Weinstein was born in Queens, New York, in the winter of 1952, within a Jewish family. Since 1970, he leaned toward film sets more as a business than for artistic reasons, when he produced a series of rock concerts in Buffalo. With the money raised, he founded, together with his brother Bob, a small film distribution company that they called Miramax. The name comes from the union of Miriam and Max, their parents. And so, with their new company, the brothers continued along the line of making films about concerts. Eventually, in 1980, they adapted a British film to fit the tastes of the American public. The result? The Secret Policeman’s Other Ball, the company’s first great success.
During the rest of that decade, Harvey and Bob kept reaping fame in the cinema world until 1989, when director Steven Soderberg’s award-winning film Sex, lies and Videotape turned Miramax, overnight, into the main independent producer in the United States.
In 1996, Miramax won its first Oscar with The English Patient, a prize that consolidated his fame, later increased with titles like Shakespeare in Love or Good Will Hunting.
Almost ten years later, in 2005, the brothers left Miramax to found the Weinstein Company, along with Quentin Tarantino, Robert Rodríguez and Colin Vaines. From The Weinstein Company, Harvey’s own company, he was fired by his own brother Bob, after the scandals. It’s like that. Thumbs up. Thumbs down.
It was then that Harvey tried to cling to his boat to ride out the swell, but the water was already up to his neck. Through his spokeswoman, he has tried, albeit unsuccessfully, to ease the tension, but no one is likely to believe his words. “(…) The way I’ve behaved with colleagues in the past has caused a lot of pain, and I sincerely apologize for it”, he said. But what would have happened if his predatory adventures had never been disclosed?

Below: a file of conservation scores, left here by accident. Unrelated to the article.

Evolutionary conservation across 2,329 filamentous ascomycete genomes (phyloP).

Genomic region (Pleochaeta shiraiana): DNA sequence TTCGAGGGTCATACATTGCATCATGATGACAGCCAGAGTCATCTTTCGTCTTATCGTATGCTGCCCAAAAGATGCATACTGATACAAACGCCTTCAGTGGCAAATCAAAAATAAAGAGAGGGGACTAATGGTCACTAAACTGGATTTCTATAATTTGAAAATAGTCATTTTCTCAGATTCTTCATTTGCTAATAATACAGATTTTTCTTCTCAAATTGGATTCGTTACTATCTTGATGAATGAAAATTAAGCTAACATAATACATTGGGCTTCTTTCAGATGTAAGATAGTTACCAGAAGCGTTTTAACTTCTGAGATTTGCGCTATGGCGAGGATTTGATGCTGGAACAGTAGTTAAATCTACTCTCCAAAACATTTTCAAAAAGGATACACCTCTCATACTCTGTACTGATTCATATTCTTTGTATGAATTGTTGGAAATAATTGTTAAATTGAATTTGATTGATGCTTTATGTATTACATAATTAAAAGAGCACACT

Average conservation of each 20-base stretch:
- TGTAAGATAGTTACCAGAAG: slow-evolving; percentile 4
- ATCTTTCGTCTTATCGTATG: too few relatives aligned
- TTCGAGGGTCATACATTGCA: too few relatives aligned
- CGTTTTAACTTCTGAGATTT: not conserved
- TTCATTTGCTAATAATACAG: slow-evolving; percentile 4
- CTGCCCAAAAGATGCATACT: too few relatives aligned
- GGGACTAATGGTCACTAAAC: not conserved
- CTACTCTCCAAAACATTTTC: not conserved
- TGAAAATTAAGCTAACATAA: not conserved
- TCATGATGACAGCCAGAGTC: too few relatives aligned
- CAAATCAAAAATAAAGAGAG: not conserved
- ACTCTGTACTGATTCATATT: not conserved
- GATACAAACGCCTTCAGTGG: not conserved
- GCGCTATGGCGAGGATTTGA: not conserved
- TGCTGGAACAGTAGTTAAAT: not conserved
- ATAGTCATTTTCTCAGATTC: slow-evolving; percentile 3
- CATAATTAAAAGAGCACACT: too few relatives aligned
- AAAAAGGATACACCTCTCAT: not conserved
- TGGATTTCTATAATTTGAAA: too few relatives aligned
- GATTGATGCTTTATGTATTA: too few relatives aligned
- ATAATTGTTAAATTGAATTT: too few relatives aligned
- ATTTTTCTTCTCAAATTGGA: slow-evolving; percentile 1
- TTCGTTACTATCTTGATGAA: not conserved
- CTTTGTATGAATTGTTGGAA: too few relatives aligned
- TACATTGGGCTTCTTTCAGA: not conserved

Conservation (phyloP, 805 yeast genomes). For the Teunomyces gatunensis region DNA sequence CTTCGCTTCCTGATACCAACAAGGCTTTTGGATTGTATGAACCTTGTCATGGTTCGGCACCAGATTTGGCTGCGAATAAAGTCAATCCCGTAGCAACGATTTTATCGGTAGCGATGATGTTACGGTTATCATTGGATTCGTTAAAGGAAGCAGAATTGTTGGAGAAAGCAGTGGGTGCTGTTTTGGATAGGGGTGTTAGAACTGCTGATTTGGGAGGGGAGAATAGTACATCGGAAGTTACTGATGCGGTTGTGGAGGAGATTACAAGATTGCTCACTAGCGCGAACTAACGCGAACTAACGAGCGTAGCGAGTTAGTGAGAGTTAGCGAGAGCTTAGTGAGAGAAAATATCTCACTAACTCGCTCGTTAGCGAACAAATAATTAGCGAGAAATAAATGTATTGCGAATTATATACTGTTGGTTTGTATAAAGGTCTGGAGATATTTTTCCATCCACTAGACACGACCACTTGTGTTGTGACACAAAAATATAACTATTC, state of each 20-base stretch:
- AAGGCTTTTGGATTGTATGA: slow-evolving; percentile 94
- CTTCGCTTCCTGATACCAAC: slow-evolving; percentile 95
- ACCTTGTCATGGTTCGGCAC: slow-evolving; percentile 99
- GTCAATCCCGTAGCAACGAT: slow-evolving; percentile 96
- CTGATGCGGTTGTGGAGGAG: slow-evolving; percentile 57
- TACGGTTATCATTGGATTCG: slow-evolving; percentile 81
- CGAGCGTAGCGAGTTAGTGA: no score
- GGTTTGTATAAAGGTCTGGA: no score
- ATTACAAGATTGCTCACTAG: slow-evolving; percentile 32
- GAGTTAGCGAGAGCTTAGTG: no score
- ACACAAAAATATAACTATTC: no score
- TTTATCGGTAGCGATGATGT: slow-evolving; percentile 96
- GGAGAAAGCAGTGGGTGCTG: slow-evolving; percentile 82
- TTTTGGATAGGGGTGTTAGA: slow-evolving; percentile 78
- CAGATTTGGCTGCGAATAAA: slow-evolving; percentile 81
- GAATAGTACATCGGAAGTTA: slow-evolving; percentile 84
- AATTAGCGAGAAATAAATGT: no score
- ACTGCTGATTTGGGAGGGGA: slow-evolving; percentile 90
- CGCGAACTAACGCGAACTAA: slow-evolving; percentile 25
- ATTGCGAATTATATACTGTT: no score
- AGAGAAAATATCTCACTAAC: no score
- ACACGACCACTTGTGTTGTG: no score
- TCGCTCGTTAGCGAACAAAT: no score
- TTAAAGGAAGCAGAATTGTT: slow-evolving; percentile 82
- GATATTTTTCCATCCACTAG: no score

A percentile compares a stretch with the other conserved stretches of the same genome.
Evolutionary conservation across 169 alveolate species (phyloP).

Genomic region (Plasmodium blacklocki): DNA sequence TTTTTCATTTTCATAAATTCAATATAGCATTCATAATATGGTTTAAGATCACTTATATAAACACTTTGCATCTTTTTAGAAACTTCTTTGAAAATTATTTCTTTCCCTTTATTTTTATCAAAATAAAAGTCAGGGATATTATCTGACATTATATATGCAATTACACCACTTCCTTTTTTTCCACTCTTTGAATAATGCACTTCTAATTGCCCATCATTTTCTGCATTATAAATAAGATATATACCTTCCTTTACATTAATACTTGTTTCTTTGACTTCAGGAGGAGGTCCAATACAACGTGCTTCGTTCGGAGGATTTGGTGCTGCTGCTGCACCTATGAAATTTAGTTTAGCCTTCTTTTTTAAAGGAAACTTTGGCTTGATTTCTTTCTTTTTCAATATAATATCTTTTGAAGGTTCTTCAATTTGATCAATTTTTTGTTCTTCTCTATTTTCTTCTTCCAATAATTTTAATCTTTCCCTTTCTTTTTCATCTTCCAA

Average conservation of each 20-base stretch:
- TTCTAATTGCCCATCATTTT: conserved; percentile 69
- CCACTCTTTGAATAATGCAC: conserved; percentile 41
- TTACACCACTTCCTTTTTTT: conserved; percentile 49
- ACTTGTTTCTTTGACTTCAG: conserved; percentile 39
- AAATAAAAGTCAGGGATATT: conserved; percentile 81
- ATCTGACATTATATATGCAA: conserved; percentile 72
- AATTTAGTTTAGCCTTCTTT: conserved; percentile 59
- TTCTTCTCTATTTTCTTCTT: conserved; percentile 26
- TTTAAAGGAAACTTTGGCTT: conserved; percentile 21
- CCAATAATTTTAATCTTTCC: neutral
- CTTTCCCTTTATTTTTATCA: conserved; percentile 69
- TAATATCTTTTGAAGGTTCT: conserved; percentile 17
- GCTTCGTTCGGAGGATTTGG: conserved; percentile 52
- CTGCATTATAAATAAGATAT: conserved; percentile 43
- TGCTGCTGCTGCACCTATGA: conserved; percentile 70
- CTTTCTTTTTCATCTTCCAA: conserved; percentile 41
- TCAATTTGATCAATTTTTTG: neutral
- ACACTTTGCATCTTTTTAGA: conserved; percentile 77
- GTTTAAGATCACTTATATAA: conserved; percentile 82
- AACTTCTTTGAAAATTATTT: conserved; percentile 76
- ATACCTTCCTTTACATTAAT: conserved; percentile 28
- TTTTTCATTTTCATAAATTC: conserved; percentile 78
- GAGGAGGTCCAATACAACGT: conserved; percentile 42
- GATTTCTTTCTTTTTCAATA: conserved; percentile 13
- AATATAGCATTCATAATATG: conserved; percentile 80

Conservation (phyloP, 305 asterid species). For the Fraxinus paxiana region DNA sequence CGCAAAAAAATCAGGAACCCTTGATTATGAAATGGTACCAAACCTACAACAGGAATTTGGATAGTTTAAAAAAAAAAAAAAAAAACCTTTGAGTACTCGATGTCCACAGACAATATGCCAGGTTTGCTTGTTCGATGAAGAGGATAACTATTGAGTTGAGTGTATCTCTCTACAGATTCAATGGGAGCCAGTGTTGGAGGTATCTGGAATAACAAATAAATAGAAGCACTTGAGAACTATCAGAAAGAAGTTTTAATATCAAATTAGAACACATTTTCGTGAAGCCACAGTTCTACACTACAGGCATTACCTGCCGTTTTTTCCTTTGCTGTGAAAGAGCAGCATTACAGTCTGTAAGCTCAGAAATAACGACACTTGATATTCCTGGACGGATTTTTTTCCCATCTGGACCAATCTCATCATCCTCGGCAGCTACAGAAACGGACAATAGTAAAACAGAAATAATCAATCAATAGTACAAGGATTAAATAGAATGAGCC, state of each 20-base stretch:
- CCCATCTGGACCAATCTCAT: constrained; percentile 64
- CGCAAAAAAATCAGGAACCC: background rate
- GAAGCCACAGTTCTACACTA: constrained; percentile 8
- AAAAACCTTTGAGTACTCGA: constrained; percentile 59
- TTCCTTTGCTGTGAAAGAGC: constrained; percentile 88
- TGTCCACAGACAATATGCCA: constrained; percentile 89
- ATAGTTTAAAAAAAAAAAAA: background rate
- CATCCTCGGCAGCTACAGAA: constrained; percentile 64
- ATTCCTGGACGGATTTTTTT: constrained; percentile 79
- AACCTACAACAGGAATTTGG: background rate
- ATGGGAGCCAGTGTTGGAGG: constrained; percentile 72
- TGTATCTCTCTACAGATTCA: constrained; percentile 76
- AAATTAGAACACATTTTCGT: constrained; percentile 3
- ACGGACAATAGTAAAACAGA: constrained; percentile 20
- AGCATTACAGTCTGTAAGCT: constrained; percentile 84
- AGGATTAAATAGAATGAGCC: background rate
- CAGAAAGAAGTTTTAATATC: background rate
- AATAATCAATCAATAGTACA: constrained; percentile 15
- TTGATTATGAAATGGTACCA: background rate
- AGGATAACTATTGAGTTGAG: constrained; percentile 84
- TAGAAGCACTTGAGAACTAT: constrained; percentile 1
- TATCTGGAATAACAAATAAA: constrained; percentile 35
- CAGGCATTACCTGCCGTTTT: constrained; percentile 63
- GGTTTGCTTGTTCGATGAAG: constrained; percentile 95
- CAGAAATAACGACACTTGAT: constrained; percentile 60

Around those days, the Academy of Motion Picture Arts and Sciences of Hollywood held an extraordinary meeting to discuss the producer’s future. Logic prevailed: Harvey Weinstein is no longer a member of the famous cinema institution, at least in the United States.
But there is still some doubt: how far can the moral cover-ups go within Hollywood? Harvey’s is by no means an isolated, ephemeral case. Let us bear in mind that two stars of the cinema firmament like Roman Polanski and Bill Cosby were also in the eye of the storm for similar behavior. Even more recently, House of Cards star Kevin Spacey fell from grace following a pedophilia scandal.
In view of these facts, and knowing the conduct inside that industry, it is very probable that Weinstein’s sexual setback will become a ghastly box-office hit. It has all the sleazy ingredients of Hollywood’s formula for success. And the theaters will be full. Do not doubt it.
In the print edition the day this article appeard on page 6, it was referenced on the front page with a photo of Gwyneth Paltrow.
NOTE FROM FLUENT SPANISH-SPEAKING
CUBAN TRANSLATOR i CONSULTED:
|Now, regarding the expression: I had never heard of it, so I went to Wikipedia and found this:
Pollice verso or verso pollice is a Latin phrase, meaning “with a turned thumb”, that is used in the context of gladiatorial combat. It refers to the hand gesture or thumbs signal used by Ancient Roman crowds to pass judgment on a defeated gladiator.
But what I consider an extremely interesting thing about it is, and I quote:
Homeland or Death,